While Chile has an impressive roster of national parks and reserves, it has been criticized for not doing more to conserve environmentally significant areas close to population centers. This is especially true when conservation conflicts with established economic interests such as forestry and mining. The 5 most important environmental challenges Chile is facing at the moment are the following:

  1. deforestation
  2. soil degradation
  3. water pollution
  4. industrial pollution
  5. waste disposal

Your voluntary work on environmental projects can help local people address these issues and protect some of Chile’s most precious natural spaces. If you love the outdoors and hands-on work, volunteering at a national park is the perfect opportunity for you.

Cost of living

The suggested daily budget for living as a volunteer in Chile is between US$20 and US$50. This is an estimate made considering the average price of some of the services you might need and things you might want to buy. It gives you a general overview of how much things cost in this country, so you can be prepared and save the money you will need as a volunteer in Chile.

Additional costs you should consider as a volunteer in Chile:

  • program fees
  • flight tickets
  • travel insurance
  • fees for your visa
  • personal expenses

Things to know before you volunteer in Chile

When you travel to a different country for voluntary work it is important to familiarise yourself with its culture and social characteristics. This helps you to settle in quickly and avoid misunderstandings. These are some tips that you might find helpful when preparing for your volunteer work in Chile:

Safety & precautions

Chile is no different than any other popular travel destination in that petty theft like pickpocketing and bag snatching is an ongoing concern. To stay safe, you should keep the following safety guidelines in mind at all times during your volunteer journey in Chile:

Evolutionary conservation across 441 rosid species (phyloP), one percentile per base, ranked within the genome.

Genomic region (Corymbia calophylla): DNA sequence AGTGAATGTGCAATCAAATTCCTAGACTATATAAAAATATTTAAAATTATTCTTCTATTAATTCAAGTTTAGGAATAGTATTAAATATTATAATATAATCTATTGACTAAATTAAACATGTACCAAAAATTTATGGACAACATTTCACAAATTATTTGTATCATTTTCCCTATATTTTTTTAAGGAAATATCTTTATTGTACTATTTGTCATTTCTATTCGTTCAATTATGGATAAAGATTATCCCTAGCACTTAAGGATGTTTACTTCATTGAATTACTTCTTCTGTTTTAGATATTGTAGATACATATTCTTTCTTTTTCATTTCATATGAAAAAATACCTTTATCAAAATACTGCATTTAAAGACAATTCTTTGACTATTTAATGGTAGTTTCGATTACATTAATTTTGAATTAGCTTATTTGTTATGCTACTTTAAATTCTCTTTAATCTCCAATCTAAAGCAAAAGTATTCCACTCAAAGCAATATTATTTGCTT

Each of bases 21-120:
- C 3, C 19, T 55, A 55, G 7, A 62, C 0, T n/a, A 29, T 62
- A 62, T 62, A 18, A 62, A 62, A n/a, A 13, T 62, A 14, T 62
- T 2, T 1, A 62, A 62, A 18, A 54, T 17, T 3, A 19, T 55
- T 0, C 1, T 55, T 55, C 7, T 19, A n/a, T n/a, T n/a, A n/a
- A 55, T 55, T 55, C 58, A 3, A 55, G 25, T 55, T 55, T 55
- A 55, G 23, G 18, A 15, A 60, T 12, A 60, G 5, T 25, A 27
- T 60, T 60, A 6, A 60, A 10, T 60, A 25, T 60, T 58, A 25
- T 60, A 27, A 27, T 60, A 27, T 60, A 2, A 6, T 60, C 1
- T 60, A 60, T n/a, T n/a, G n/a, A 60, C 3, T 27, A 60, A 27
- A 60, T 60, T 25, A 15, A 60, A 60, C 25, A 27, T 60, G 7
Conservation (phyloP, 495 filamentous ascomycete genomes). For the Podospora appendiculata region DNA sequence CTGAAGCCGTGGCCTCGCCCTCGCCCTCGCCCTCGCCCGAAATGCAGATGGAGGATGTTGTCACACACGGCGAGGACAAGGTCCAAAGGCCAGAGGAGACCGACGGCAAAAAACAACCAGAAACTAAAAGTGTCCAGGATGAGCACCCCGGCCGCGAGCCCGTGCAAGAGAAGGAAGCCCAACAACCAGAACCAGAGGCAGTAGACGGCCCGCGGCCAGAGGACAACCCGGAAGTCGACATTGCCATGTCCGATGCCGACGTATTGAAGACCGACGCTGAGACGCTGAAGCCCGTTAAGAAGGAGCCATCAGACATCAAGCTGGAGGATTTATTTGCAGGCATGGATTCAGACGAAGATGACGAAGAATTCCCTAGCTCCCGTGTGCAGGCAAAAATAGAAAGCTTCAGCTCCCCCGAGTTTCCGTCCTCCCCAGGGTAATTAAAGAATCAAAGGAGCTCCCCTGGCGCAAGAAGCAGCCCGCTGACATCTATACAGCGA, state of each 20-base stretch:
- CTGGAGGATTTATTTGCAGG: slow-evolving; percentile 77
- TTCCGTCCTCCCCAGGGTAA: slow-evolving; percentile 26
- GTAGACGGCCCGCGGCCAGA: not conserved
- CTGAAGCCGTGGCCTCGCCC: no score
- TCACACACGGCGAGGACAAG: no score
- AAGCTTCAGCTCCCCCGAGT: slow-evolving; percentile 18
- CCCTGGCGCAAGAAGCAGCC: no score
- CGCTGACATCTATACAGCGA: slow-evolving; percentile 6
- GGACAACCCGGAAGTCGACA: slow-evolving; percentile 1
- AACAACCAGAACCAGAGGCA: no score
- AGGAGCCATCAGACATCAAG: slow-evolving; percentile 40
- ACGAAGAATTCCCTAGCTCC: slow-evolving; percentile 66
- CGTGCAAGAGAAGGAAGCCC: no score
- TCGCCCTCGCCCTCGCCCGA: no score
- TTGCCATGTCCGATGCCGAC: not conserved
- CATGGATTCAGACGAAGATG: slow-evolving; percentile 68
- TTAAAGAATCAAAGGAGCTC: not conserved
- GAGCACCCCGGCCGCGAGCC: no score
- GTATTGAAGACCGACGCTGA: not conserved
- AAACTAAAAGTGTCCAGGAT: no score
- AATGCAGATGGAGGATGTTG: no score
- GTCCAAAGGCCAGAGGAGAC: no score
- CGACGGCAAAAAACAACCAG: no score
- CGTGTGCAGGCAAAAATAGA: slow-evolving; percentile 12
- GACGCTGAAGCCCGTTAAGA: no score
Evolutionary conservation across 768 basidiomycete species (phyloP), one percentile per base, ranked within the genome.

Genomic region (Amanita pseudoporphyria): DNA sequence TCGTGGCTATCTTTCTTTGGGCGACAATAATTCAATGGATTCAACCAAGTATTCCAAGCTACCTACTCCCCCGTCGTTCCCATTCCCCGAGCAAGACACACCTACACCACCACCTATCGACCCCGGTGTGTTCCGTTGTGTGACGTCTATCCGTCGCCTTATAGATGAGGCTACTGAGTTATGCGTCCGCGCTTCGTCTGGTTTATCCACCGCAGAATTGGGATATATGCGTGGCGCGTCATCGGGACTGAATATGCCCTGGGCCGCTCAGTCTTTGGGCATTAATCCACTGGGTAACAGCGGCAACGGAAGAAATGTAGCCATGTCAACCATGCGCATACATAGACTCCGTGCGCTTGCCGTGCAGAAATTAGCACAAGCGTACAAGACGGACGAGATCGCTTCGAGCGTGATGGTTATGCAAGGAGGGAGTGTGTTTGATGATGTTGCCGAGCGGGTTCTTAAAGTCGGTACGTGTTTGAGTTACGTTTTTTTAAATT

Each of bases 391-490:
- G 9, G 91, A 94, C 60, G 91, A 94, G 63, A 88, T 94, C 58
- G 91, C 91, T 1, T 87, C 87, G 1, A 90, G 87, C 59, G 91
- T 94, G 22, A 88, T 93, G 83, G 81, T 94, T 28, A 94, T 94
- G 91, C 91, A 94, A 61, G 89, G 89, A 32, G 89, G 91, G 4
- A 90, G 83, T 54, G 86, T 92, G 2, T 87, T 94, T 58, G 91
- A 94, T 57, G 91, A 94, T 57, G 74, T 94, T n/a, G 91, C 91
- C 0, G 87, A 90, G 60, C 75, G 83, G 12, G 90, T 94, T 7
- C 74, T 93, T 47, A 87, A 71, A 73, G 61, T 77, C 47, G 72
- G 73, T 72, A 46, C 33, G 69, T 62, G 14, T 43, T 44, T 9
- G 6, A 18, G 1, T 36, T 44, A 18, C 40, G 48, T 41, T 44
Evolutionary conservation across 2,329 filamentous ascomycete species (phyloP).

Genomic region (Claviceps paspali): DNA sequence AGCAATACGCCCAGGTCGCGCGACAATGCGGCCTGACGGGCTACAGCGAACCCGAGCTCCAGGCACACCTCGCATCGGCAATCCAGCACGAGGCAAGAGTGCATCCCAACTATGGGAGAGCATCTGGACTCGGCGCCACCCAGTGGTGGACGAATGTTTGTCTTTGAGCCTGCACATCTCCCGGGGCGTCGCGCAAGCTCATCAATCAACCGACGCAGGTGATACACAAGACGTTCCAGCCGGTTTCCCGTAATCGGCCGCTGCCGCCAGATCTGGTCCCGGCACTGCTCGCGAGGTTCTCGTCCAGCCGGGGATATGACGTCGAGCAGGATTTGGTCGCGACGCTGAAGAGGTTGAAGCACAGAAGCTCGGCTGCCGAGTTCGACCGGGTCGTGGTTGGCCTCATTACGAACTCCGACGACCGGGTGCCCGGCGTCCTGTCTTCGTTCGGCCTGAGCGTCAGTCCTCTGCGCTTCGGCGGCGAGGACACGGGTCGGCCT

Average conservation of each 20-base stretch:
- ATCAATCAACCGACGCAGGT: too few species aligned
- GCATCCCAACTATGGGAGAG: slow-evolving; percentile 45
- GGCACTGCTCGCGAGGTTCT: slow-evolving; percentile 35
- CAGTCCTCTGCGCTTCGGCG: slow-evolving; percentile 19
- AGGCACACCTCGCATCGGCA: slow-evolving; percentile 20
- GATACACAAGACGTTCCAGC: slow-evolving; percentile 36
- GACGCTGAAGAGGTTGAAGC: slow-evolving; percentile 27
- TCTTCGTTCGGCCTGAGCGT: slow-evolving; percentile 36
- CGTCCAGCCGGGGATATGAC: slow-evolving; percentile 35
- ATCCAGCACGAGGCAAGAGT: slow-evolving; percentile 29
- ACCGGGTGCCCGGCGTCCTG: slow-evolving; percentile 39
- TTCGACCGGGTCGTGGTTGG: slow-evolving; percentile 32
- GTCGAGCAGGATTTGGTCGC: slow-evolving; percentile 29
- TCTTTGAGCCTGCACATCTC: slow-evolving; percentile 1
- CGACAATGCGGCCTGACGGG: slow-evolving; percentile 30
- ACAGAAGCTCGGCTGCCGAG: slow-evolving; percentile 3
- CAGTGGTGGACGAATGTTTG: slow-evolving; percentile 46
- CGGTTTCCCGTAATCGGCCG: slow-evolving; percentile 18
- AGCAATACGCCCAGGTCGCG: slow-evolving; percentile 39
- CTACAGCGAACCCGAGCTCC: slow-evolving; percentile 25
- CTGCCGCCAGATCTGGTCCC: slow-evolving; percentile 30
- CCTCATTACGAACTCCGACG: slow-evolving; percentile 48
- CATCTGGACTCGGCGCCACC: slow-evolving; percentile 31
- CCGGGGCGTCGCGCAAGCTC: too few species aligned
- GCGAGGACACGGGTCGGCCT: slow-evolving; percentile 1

• Keep your personal belongings and important travel documents with you at all times. It also makes sense to bring attested photocopies of these documents, in case you lose them.
  • Don’t leave valuables in your backpack when you’re traveling on a bus. You’re usually asked to leave your backpack under or on top of the bus on long journeys, so make sure you have your valuables with you on the bus.
  • If you are going out, it does not make sense to take a lot of money with you, as well as jewelry or other fancy possessions. Take only the money you will need and leave everything else back home.

Culture & religion

Chile has a very eventful history to look back on. Before the Spanish conquest in the 16th century, the main tribes living in Chile were the Mapuche and the Incas in the north. Chile remained in Spanish control until the country declared independence in 1810. The following two centuries were marked by general political instability. Today, Chileans have gained more economic prosperity than any other country in Latin America.

In Chile, religion still plays a major role in politics and social life. Most Chileans are Roman Catholics and around 15% are Christian Protestants, making it one of the nations in Latin America with the greatest Protestant influence. Due to its importance, you should be respectful of the religious customs. To sum up this section, these are our top 5 tips to keep in mind when traveling to Chile:

  1. You should never photograph Native American people without permission.
  2. In Chile, the greeting is very important. Between two women or a man and a woman who already know each other the customary greeting is usually a kiss on the cheek. You should always wait for your Chilean friend to progress to that stage though. It’s also normal to chat for a while when you meet someone you know on the streets. A simple “hello” wouldn’t be sufficient.
  3. When you’re invited to someone’s home, never come empty-handed. Chileans like to entertain their friends and family at home and it’s normal for guests to bring something small as a thank you. Some flowers or a bottle of wine are perfectly fine – just don’t bring yellow roses, as they imply disrespect.
  4. The Chilean culture is quite conservative. Men open doors and give up their seats on public transit for women, and especially for elderly people. You should dress accordingly, in a mildly conservative way.
  5. The Chileans’ attitude towards punctuality is relaxed. It’s common that people show up half an hour late for appointments – so be prepared to wait if you’re a very punctual person.

Health advice